This isn’t what you’re thinking if you’re sounding it out and getting “Appalachian” oysters and then thinking “Rocky Mountain oysters,” which are parts of a bull’s anatomy that supposedly taste like rubber bands and must be the definitional acquired taste. . . . Appellation oysters are shellfish from a single reef or other watery landmark. They may be bigger than common commercial oysters; that way they’ve steeped in their home water for longer. It’s like wines from a single vineyard or peaches from a single orchard. Anyway, Galveston Bay has appellation oysters. The newspaper’s food critic recently raved about them, calling Ladies Pass oysters delicate and creamy with a beautiful crisp salinity and a sweet finish; Elm Grove oysters balanced between salt and sweet with a big mineral tang on a long finish; and the Whitehead Reef oyster one that goes from a salty blast to rich creaminess to a gently salty finish. Sounds wonderful, but alas, all of this goodness is lost on me. I like oysters cooked. Either fried with a light cornmeal batter, or if at an oyster roast, I’ll take the ones that have languished on the hot steel long enough to start turning to rubber, thank you very much.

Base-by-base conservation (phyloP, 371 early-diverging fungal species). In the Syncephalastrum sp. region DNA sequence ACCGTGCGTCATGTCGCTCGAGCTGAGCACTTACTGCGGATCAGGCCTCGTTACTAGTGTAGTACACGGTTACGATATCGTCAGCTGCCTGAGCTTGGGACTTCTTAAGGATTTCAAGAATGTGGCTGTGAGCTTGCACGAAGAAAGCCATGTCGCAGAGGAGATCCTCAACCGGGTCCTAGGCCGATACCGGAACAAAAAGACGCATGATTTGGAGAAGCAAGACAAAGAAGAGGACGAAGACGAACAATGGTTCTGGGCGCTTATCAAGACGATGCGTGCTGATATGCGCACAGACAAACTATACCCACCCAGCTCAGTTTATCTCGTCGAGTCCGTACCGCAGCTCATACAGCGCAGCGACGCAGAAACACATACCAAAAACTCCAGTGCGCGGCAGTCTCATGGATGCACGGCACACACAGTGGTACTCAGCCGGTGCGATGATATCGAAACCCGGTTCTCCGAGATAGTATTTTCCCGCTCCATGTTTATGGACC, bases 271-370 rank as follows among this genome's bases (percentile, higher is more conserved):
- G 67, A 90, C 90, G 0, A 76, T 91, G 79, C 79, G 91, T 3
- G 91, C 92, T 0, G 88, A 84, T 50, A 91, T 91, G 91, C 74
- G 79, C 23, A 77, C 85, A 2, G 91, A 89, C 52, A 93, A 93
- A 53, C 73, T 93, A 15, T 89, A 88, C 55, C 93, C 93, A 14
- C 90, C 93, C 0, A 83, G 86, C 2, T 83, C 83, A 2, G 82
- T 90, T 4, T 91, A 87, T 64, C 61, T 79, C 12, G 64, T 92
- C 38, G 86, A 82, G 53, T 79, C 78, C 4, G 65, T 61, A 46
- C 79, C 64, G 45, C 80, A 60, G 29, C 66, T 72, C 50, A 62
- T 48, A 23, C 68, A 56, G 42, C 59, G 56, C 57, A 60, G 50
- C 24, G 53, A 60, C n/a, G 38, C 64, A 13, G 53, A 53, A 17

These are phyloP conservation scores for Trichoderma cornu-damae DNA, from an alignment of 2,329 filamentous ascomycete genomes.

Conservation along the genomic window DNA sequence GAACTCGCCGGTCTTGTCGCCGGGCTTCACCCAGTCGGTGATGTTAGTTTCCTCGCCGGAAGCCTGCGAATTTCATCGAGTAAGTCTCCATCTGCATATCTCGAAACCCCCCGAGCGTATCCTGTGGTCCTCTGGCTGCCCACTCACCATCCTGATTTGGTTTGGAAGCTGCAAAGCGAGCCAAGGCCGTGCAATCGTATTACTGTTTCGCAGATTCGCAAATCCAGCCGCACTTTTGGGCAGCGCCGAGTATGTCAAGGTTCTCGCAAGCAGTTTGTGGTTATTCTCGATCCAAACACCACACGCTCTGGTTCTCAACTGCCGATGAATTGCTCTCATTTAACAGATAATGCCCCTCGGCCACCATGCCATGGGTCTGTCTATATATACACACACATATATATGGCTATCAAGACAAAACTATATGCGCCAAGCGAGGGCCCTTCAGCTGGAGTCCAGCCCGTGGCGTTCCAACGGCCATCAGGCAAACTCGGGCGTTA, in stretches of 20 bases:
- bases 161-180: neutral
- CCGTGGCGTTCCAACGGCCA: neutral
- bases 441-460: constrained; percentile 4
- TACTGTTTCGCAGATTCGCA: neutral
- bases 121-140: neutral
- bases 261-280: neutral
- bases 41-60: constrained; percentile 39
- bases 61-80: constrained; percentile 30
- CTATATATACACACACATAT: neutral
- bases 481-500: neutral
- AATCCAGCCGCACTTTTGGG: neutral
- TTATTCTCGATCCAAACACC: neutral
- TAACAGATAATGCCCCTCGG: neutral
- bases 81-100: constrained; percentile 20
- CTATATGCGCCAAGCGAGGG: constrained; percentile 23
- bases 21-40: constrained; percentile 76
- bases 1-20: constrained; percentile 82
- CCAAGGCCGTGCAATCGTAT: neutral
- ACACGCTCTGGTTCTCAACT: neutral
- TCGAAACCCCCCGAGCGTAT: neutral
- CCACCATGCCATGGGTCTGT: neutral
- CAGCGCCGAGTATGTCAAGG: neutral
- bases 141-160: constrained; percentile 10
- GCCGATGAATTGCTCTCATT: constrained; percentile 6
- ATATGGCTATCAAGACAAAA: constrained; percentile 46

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I need to take issue with you on your statement regarding what Rocky Mt oysters – (cooked bull testicles) taste like. They are a very tender meat that melts in your mouth. The only meat I can think of that is the consistency of a rubber band is perhaps the neck of a clam or a very over cooked Pacific steamed clam. No need for “an acquired taste” to enjoy Rocky Mt oysters, just a resolve to try them. Once past the idea of where they came from, after letting the taste buds process them, then you’ll love them. Incidently there is no difference in tenderness between a young calf’s nuts or an older bull, they are all tender and can easily be cut with the fork.